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Altered Cell Signaling

Abnormal cell-cell communication, for example disrupted presynaptic input, as well as disrupted intracellular signaling contribute to the pathogenesis of neurodegenerative disease. Understanding the signal transduction pathways that regulate gene expression will help efforts to develop therapeutic interventions.

Start with these targets


CREB signaling is a cellular transcription factor that plays an important role in the formation of memories. Perturbed signaling has been observed in the brains of Alzheimer’s disease mouse models, suggesting CREB signaling may be disrupted in human Alzheimer’s disease brains as well. Disturbances in CREB function may also contribute to the development and progression of Huntington’s disease.

CREB (48H2) Rabbit mAb #9197 – W, IP, IHC-P, IHC-F, IF-F, IF-IC, ChIP, ChIP-seq, F
CREB (48H2) Rabbit mAb #9197

CREB (48H2) Rabbit mAb #9197: Confocal immunofluorescent analysis of mouse cerebellum labeled with CREB (48H2) Rabbit mAb (red) and Neurofilament-L (DA2) Mouse mAb #2835 (green). Blue pseudocolor =DRAQ5® #4084 (fluorescent DNA dye).

Phospho-CREB (Ser133)

CREB is a cellular transcription factor activated when phosphorylated on Ser133. pCREB (Ser133) levels are reduced in the prefrontal cortex of patients with Alzheimer’s disease, indicating a dysfunction in CREB signaling. Reduced pCREB levels in the peripheral blood mononuclear cells (PBMCs) of patients with Alzheimer’s disease correlate with pCREB levels observed in postmortem Alzheimer’s disease brains, suggesting pCREB expression in PBMCs may be a potential biomarker for disease progression.

Phospho-CREB (Ser133) (87G3) Rabbit mAb #9198 – W, IHC-P, IF-IC, IF-F, ChIP, ChIP-seq, F
Phospho-CREB (Ser133) (87G3) Rabbit mAb #9198

Phospho-CREB (Ser133) (87G3) Rabbit mAb #9198: Conofocal immunofluorescent images of rat dentate gyrus, either sham-operated (left) or 15 min ischemia followed by 30 min (center) and 4 h (right) reperfusion, labeled with Phospho-CREB (Ser133) (87G3) Rabbit mAb (red), Neurofilament-L (DA2) Mouse mAb #2835 (blue) and Phospho-S6 Ribosomal Protein (Ser235/236) (2F9) Rabbit mAb (Alexa Fluor® 488 Conjugate) #4854.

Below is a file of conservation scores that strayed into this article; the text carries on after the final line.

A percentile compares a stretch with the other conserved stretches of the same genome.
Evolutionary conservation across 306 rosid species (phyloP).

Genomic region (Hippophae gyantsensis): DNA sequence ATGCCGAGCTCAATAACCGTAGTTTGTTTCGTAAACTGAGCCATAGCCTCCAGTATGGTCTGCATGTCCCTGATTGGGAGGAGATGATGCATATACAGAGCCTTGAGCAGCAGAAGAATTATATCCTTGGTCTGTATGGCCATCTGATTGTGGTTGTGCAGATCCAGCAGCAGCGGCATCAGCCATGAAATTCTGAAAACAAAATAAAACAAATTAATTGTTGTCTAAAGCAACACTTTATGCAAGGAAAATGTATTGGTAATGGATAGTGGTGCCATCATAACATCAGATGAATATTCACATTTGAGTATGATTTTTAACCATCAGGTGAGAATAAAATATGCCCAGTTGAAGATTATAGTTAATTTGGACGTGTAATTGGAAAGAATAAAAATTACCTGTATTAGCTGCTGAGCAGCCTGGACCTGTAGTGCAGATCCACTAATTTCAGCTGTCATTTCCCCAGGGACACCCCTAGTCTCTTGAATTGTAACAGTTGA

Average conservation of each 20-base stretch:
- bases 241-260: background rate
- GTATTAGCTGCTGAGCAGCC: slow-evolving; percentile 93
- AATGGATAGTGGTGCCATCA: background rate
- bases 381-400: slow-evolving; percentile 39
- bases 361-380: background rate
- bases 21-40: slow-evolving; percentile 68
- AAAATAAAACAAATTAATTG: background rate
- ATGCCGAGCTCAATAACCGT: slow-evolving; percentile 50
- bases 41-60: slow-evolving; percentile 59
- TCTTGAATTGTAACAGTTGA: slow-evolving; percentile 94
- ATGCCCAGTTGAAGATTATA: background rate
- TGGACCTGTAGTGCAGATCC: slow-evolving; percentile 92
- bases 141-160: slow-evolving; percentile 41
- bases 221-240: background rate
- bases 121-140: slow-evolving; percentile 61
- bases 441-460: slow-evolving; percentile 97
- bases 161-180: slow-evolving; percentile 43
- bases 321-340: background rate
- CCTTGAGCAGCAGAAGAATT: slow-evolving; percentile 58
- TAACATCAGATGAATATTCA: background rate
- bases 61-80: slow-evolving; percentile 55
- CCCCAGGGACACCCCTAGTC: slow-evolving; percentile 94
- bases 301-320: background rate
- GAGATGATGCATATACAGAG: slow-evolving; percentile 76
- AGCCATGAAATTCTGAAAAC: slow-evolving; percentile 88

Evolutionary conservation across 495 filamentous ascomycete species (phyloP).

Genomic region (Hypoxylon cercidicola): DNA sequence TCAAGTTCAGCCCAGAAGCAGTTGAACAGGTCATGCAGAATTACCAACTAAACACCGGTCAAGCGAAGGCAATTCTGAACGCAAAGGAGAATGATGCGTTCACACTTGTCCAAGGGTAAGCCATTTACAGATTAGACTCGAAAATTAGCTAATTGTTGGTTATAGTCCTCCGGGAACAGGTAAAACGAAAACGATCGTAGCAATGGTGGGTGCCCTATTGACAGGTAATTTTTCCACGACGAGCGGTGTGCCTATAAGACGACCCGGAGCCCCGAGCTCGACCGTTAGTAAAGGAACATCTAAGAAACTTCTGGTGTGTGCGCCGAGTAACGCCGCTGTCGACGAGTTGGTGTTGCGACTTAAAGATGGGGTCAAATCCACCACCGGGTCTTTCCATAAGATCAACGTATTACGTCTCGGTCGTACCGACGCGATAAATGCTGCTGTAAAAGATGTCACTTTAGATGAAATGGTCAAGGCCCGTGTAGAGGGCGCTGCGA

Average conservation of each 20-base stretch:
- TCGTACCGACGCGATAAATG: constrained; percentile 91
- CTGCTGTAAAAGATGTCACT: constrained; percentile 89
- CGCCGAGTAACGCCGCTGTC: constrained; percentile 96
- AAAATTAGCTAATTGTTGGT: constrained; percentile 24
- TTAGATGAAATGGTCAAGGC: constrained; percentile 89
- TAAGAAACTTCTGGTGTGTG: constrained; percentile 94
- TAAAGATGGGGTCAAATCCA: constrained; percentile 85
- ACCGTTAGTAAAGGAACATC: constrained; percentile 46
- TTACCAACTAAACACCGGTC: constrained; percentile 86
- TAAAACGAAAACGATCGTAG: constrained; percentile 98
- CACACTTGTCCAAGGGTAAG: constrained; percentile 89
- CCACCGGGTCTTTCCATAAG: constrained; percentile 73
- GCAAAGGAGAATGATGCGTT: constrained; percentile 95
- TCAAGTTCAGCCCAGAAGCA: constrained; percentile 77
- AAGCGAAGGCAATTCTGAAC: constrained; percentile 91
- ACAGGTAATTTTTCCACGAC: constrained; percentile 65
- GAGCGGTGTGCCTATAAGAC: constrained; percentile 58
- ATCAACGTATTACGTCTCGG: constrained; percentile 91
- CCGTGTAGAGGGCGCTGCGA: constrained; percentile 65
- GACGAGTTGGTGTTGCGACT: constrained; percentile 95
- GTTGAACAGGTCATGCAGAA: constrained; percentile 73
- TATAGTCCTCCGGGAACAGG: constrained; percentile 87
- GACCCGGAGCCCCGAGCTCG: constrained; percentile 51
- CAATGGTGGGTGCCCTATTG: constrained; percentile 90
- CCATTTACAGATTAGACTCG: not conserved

GSK-3β is known to interact with Tau, beta-amyloid (Aβ), and α-synuclein and is implicated in the pathogenesis of Alzheimer’s disease and Parkinson’s disease. It is one of the kinases responsible for Tau hyperphosphorylation, resulting in neurofibrillary tangles. GSK-3β regulates several critical cellular events, such as axonal transport, microtubule dynamics, apoptosis, and inflammation, making GSK-3β a potential therapeutic target.

GSK-3β (D5C5Z) XP® Rabbit mAb #12456 – W, IP, IHC-P, IF-IC, F
GSK-3β (D5C5Z) XP<sup>®</sup> Rabbit mAb #12456

GSK-3β (D5C5Z) XP® Rabbit mAb #12456: Immunohistochemical analysis of paraffin-embedded MEF cell pellets, wild type (left), GSK-3α (-/-) (middle) and GSK-3β (-/-) (right) using GSK-3β (D5C5Z) XP® Rabbit mAb. (MEF wild type, GSK-3β (-/-), and GSK-3α (-/-) cells were kindly provided by Dr. Jim Woodgett, University of Toronto, Canada).

Phospho-GSK-3β (Ser9)

Phosphorylation of GSK-3β on Ser9 inactivates the protein, influencing its ability to regulate glycogen synthesis in response to insulin. In Alzheimer’s disease mouse models, GSK-3β Ser9 phosphorylation may also reduce APP processing by β-secretase, decreasing Aβ production.

Phospho-GSK-3β (Ser9) (D85E12) XP<sup>®</sup> Rabbit mAb #5558

Phospho-GSK-3β (Ser9) (D85E12) XP® Rabbit mAb #5558: Confocal immunofluorescent analysis of wild type mouse embryonic fibroblasts (MEFs) (top row), GSK-3β (-/-) MEFs (middle row) , or PC-3 cells (bottom row), untreated (left), LY294002- and Wortmannin-treated (#9901 and #9951 respectively; center) or lambda phosphatase-treated (right), using Phospho-GSK-3β (Ser9) (D85E12) XP® Rabbit mAb (green). Actin filaments were labeled with DY-554 phalloidin (red). Blue pseudocolor = DRAQ5® #4084 (fluorescent DNA dye). (MEF wild type and GSK-3β (-/-) cells were kindly provided by Dr. Jim Woodgett, University of Toronto, Canada).